There is a lot of excitement about this march, much of it from non-scientists. Look at the list of groups who are joining Saturday’s march: fishermen, faith communities, poets, teenagers, labor groups, zoos, museums, teachers—and yes, professional scientists by the thousands.
Why? Because science is for everyone.
The building where I work on 20th Street in Manhattan is like a House of Science: on the first floor is a branch of the NY Public Library, a temple of knowledge and a place that serves people with impaired sight to give them access to information. Above that is data in a large repository of Library holdings, a treasure for people seeking knowledge.
The middle floors are for teachers who are conduits of that knowledge and who go forth into communities in need of well-qualified instructors. They serve the next generation and equip them with the skills they’ll need to lead us into the future.
And on the top floors lives the Natural Resources Defense Council, or NRDC, where we work toward this mission: to safeguard the earth—its people, its plants and animals, and the natural systems on which all life depends. Our working community includes scientists, attorneys, experts on policy and communication, and people with skills in everything else it takes to run a non-profit group. We have over fifty scientists who work in more than a dozen program areas. We partner with businesses, elected leaders, and community groups on the biggest health and environmental issues we face today. But make no mistake: we couldn’t do what we do without the foundation represented by our neighbors in the building: knowledge, access, data, and science.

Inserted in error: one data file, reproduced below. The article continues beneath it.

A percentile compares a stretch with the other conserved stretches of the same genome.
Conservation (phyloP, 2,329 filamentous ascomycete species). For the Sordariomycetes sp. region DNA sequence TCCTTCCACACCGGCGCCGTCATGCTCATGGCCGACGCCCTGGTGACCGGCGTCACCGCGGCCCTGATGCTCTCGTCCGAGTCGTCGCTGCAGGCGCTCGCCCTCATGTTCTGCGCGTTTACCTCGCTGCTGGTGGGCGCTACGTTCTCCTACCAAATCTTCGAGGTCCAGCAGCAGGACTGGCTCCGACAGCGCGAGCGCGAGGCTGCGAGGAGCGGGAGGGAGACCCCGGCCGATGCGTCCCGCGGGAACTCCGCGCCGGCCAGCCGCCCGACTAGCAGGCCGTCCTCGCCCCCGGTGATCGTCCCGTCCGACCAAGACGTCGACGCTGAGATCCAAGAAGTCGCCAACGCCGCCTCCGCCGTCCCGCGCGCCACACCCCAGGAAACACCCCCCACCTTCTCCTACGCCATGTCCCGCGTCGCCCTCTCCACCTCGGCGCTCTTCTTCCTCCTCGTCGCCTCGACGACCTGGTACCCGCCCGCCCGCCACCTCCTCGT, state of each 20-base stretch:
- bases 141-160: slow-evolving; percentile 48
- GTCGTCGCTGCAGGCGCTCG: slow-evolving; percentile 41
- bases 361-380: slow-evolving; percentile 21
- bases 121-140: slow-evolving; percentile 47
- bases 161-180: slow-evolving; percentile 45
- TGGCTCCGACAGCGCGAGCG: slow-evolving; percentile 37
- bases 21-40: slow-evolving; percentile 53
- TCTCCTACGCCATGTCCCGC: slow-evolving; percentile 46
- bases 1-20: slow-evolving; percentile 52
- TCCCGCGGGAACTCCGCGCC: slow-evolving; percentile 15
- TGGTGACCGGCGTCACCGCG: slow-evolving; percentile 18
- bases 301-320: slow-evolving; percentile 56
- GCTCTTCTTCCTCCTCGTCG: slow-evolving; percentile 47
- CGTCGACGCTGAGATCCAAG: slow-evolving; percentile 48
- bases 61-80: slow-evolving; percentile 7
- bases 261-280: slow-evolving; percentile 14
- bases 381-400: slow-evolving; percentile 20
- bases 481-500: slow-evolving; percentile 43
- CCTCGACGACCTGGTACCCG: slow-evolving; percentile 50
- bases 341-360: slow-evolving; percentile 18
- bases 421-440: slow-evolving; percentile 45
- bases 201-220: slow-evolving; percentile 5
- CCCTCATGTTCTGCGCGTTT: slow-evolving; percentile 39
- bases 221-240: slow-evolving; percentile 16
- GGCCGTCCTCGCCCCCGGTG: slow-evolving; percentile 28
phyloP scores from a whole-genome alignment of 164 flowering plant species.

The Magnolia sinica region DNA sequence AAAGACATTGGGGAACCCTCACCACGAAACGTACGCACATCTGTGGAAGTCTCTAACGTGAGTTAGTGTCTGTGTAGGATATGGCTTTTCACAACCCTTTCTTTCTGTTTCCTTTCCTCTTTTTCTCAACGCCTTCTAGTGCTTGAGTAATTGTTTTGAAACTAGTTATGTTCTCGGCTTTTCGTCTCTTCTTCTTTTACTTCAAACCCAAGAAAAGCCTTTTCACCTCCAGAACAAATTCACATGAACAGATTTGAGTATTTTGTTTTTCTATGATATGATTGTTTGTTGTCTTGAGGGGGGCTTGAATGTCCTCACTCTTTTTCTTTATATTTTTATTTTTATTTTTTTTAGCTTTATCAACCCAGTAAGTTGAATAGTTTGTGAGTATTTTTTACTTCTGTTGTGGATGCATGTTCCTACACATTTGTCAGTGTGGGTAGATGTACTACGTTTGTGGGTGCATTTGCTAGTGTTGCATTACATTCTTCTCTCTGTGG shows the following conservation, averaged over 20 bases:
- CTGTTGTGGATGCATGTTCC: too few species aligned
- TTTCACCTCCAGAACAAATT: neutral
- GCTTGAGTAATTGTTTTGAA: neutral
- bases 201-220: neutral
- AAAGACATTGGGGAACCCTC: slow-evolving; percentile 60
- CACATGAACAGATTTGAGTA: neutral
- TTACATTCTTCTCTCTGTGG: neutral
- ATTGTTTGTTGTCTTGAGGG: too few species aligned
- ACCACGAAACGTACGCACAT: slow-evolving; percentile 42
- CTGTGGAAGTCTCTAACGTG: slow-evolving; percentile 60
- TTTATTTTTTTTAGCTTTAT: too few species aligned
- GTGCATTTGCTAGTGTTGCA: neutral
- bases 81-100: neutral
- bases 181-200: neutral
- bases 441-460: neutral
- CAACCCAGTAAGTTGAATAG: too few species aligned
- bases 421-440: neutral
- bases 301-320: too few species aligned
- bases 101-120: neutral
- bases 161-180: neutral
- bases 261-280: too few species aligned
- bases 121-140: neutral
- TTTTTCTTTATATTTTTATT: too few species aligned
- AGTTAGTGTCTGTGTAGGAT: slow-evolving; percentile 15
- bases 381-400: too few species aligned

Science shows us the ways to protect human health, nature’s health, and the economic health of our communities, but now Science needs our protection. The 2018 federal budget proposal devalues science: it drastically cuts the United States’ scientific research budget, with no big strategy for funding science.
We march because we care about health, well-being, prosperity, justice, knowledge, and progress. We talk with our friends, family, and co-workers about how science, research, innovation, learning, data, and creative thinking make every day healthier, fuller, and more secure in our communities, businesses, and homes.
You can tell your elected reps how important Science is to you, ask them to robustly fund agencies like the National Institutes of Health, and the Centers for Disease Control and Prevention, the National Oceanic and Atmospheric Administration, the U.S. Geological Survey, the Department of Energy, and the Environmental Protection Agency.
Everyone wants the best that science has to offer when they learn they have cancer, or when their drinking water has an odd chemical taste in it, or when a train derails on the edge of town and something starts leaking into the air. Science saves lives, millions of lives over the years.
Science lets us all benefit from our best collective achievements. Why would we let science wither on the vine as we move into an uncertain, challenging future? Science also provides all of us with a sense of wonder, discovery, and possibility. NRDC Science Center Director Tina Swanson evokes this in her new blog, with a beautiful video by NRDC’s Perrin Ireland.
Let’s protect the next, new, life-saving discoveries that are about to be made—and be counted as defenders of science by marching this Saturday.